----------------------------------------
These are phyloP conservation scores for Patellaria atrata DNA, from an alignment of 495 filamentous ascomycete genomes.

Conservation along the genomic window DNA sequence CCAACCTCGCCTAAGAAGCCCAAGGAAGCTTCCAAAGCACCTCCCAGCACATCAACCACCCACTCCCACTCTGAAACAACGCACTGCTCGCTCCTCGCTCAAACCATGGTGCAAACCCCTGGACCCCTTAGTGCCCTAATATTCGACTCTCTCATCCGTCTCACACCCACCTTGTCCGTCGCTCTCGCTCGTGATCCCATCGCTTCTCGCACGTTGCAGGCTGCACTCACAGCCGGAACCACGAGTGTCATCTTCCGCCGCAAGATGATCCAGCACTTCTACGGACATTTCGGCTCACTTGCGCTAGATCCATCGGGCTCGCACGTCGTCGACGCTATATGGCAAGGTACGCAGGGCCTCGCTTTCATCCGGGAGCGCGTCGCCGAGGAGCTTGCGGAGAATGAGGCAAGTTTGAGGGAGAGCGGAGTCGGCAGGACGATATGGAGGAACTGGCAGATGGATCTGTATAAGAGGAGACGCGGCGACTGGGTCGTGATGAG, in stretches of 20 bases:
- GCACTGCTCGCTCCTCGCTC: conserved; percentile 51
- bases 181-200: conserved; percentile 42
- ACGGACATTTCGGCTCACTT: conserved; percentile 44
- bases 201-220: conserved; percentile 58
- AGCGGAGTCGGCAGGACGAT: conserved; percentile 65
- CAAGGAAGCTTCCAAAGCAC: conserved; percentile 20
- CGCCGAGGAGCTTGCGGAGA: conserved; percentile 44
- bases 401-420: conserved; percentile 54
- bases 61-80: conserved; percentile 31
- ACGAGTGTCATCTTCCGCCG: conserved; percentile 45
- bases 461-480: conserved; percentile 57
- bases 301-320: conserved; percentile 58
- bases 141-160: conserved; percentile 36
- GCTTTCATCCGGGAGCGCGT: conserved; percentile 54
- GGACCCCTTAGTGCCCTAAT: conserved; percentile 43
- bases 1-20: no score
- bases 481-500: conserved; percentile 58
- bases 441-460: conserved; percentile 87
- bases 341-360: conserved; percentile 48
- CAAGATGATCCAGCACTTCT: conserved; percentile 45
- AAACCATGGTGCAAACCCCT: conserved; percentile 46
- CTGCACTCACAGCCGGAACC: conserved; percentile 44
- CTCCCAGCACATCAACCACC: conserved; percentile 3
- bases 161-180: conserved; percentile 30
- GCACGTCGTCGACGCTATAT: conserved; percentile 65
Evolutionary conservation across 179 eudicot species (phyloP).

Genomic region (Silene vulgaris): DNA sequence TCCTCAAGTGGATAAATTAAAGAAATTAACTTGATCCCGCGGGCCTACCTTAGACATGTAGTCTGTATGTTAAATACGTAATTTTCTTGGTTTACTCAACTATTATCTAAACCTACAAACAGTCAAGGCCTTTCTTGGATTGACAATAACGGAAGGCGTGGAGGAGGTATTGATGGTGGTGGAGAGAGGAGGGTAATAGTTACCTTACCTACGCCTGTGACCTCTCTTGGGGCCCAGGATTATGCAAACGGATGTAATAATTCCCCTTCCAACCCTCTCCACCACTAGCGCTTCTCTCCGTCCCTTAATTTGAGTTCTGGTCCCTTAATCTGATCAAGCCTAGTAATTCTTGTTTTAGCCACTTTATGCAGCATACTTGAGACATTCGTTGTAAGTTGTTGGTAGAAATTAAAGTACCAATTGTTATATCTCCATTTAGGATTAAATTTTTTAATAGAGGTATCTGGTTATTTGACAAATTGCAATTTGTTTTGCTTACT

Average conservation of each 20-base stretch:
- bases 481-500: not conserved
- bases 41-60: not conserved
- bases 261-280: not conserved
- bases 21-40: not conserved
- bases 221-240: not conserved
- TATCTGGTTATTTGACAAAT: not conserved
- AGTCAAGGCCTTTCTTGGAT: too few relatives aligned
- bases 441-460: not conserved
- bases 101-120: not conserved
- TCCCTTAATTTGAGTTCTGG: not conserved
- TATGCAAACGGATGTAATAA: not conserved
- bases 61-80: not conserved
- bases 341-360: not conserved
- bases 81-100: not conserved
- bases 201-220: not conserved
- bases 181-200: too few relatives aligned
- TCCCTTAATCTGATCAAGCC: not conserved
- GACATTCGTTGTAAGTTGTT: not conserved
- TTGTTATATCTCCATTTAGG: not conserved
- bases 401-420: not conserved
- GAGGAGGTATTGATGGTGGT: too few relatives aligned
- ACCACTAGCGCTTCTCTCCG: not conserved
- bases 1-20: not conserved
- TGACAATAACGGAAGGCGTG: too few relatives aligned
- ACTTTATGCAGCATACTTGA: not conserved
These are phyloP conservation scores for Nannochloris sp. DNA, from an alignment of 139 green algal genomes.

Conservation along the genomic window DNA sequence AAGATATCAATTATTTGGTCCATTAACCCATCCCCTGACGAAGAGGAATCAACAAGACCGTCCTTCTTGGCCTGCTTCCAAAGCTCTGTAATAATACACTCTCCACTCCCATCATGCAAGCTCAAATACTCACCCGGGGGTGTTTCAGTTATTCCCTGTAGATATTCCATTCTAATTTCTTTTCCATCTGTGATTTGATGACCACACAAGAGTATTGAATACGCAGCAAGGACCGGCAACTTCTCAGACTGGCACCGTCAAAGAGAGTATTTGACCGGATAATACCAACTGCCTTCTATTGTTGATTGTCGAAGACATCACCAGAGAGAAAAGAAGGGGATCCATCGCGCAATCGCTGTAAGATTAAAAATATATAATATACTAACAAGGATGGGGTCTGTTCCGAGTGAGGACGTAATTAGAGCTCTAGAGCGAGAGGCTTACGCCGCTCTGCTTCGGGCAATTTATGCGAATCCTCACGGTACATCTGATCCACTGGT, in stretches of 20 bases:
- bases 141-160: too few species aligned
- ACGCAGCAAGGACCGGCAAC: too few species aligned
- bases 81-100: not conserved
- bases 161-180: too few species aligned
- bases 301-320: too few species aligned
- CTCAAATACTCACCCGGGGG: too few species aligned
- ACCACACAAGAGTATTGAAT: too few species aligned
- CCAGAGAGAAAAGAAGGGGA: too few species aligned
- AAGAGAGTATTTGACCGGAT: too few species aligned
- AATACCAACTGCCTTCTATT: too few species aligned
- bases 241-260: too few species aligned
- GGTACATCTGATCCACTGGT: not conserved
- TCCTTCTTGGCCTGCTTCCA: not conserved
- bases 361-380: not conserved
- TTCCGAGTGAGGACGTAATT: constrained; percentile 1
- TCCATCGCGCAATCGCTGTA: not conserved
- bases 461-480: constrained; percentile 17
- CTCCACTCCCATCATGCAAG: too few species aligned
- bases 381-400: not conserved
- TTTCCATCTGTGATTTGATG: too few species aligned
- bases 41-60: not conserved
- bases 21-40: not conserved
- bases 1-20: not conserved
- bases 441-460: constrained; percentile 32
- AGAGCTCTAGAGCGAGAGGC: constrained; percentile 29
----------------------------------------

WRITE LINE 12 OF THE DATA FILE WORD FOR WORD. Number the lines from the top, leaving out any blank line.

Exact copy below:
- ACGAGTGTCATCTTCCGCCG: conserved; percentile 45